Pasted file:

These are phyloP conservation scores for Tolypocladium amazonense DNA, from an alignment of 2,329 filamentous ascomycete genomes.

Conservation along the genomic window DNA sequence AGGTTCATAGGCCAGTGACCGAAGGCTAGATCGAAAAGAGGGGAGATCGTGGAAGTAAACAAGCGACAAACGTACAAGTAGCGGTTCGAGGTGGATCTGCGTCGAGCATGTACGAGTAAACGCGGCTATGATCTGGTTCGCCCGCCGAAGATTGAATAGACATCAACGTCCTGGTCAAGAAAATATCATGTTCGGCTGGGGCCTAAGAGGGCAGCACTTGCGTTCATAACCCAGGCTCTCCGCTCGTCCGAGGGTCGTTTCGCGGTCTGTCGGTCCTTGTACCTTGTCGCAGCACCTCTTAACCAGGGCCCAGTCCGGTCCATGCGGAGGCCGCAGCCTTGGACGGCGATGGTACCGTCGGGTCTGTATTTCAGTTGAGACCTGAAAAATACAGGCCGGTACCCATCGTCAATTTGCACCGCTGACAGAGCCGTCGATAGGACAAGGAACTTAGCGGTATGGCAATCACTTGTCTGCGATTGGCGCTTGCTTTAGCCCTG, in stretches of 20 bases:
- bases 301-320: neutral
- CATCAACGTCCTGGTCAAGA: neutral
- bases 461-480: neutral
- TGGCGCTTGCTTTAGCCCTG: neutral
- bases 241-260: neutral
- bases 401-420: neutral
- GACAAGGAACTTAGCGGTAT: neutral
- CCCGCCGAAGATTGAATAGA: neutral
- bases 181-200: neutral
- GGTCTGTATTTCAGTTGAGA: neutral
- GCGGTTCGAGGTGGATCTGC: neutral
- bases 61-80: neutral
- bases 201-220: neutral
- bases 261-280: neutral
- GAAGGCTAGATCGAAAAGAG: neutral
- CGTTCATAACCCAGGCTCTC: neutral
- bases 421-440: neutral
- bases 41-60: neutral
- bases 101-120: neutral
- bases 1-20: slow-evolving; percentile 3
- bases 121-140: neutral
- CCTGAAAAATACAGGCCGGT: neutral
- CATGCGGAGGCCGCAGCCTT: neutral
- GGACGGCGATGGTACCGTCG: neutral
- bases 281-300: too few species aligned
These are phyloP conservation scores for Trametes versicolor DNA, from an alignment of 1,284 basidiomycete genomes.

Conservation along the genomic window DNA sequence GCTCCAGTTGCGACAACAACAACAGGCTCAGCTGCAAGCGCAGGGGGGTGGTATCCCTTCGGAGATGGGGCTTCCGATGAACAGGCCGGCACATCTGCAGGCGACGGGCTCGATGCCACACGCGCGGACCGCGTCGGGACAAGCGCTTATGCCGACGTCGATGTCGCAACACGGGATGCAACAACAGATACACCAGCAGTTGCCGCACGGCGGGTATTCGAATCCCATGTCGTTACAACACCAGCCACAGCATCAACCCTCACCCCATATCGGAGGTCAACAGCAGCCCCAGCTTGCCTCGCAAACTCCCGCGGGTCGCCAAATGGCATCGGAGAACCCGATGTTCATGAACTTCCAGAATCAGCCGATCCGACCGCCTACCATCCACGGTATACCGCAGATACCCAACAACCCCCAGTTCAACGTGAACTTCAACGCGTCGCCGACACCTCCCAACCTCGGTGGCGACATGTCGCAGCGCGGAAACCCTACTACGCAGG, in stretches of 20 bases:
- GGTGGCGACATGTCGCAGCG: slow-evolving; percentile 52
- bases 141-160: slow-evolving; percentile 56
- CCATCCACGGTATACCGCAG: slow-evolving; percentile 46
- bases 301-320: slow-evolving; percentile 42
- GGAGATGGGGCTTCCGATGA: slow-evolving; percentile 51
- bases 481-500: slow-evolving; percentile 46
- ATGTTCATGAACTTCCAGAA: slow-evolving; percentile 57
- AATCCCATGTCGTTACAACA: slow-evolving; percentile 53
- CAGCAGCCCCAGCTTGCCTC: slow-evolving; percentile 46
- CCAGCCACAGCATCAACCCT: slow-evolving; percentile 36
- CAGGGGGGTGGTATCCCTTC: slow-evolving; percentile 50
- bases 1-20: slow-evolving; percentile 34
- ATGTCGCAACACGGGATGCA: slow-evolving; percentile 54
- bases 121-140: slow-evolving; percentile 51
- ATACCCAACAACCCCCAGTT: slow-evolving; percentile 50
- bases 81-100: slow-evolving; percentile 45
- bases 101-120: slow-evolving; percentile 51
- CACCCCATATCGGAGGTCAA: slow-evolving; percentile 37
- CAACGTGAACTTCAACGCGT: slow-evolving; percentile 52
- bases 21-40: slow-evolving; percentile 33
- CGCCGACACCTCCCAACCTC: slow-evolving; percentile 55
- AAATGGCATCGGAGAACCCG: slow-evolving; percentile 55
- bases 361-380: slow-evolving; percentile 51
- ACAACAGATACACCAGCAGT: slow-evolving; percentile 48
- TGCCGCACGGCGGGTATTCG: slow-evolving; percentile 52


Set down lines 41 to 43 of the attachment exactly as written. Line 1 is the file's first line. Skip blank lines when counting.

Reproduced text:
- bases 1-20: slow-evolving; percentile 34
- ATGTCGCAACACGGGATGCA: slow-evolving; percentile 54
- bases 121-140: slow-evolving; percentile 51